Christian Ubertini


Place / year: Elephantine, Egypt / 1999-2000
Organisation: Swiss institute for archeological reasearches in Egypt
Function: Architect


Temple's remaining blocks



Restitution of an inner wall

Restitution of an inner wall

Restitution of an external wall

Inner courtyard corner blocks

Wall's top blocks

Block connection in plan

Restitution hypothesis of the temple's layout

Restitution hypothesis

Known examples of temples belonging to the same typology as the temple X(in red)

Block connection in plan

Block connection in view

Possible temple's most similiar example found in the nearby island of Philae

The archaeological excavations of the ancient town of Elephantine near Aswan, conducted by the German Institute and the Swiss Institute in Cairo, have brought to light numerous scattered blocks and fragments of the Ptolemaic and Roman periods (330 BC - 100 AD). These blocks are the only remaining evidence of so far unknown structures that were entirely dismantled during the Late Antiquity and of which no traces about their location or form exist today. Following the epigraphical study by the Egyptologist Ewa Laskowska-Kusztal, an architectural study was carried out in order to propose restitution hypothesis of the original structures.

The restitution study of the "Baukomplex X", built by Ptolemy IV (225-205 b.C.), has been carried out on the basis of only 118 small decorated blocks which have considerably limited our ambitions. In this context, the objective of the study was mainly to identify the temple's typology and to support our hypothesis with judicious contemporary examples. Despite the scarcity of the material, the analysis of the stone elaboration and the fine observation of the tool marks still preserved on the blocks, provided capital information which could lead to unexpected results.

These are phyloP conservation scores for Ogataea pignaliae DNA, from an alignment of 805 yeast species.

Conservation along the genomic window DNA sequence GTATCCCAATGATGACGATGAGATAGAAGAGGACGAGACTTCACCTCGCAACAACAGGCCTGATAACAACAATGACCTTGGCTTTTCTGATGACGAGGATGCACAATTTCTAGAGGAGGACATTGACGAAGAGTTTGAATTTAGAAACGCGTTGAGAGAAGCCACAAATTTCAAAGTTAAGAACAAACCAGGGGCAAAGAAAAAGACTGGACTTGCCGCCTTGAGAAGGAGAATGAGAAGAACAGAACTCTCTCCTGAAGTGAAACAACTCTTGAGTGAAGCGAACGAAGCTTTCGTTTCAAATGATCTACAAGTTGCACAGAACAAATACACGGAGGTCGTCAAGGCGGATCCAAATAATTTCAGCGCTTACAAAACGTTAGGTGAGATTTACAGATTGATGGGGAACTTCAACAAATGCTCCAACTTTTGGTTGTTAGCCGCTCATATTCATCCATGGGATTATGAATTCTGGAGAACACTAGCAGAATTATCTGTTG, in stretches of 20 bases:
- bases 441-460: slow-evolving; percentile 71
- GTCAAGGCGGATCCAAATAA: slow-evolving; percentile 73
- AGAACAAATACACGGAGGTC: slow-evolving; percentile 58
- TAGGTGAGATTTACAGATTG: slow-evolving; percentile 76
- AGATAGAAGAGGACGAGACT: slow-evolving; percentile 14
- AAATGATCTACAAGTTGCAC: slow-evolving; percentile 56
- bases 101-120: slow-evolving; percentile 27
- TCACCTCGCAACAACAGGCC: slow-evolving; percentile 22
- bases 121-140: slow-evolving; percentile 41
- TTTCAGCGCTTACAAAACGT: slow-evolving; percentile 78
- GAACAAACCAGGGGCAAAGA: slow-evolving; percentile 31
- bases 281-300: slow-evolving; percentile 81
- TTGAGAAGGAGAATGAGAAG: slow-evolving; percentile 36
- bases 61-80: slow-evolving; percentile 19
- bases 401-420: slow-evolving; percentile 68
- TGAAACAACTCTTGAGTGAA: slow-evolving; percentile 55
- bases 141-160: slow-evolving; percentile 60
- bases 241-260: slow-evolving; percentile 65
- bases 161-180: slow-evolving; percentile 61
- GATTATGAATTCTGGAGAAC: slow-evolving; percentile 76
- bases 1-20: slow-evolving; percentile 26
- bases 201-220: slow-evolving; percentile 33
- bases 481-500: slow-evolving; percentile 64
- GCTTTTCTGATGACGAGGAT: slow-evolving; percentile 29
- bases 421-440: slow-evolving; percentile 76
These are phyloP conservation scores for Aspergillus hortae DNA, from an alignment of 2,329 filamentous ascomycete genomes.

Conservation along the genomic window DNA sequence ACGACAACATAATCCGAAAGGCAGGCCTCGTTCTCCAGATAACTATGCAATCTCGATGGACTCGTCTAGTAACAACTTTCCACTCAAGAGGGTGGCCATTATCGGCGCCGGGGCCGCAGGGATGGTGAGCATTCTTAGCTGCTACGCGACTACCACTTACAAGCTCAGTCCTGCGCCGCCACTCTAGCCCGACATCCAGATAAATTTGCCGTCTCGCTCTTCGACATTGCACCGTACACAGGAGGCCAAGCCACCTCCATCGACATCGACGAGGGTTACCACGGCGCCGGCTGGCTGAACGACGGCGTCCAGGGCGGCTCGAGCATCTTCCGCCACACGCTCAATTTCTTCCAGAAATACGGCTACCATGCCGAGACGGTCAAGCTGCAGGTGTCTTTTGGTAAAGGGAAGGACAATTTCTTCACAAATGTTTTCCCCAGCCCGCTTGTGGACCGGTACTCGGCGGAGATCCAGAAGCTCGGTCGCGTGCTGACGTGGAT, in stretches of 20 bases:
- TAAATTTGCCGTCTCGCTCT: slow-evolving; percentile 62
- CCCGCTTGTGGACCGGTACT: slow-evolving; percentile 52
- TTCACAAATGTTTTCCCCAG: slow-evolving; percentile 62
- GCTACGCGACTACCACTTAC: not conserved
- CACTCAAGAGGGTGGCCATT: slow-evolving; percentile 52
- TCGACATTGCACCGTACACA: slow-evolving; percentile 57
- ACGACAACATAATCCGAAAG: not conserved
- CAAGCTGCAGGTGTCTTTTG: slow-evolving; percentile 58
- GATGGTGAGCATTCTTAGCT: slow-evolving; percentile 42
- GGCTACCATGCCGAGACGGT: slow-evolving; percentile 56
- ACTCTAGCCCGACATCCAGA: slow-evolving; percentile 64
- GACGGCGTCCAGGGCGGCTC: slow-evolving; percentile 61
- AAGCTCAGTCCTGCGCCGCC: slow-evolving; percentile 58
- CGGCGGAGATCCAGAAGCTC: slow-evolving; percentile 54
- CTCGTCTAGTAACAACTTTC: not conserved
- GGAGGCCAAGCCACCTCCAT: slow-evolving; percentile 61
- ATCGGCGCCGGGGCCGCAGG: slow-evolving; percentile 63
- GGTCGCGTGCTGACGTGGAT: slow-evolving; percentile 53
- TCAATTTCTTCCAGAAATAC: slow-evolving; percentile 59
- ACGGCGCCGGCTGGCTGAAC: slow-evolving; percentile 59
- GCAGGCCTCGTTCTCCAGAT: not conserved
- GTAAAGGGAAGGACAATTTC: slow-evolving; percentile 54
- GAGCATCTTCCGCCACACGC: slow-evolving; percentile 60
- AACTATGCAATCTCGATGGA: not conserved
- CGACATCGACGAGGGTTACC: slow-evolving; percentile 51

The restitution shows a temple shaped by a two rooms naos and preceded by a courtyard supposely roofed with a light wooden structure. Evidences show that the inside and outside walls were widely decorated by Ptolemy IV. This typology, found in Egypt from the beginning of the Ptolemaic period, is largely represented in Nubia and in the Aswan region notably in Philae. Several examples such as the temple of Dakka and that of Arensnuphis in Philae were precisely built by Ptolemy IV the builder of the "Temple X". Other blocks decorated by Ptolemy V Epiphanes (204-181 b.C.) which can not be integrated in the core building might suggest that the temple was extended by one more room at the back of temple. Contemporary examples of such extensions can also be found in the Philae temples.

Christian Ubertini 2001
Schweizerisches Institut für Ägyptische Bauforschung und Altertumskunde in Kairo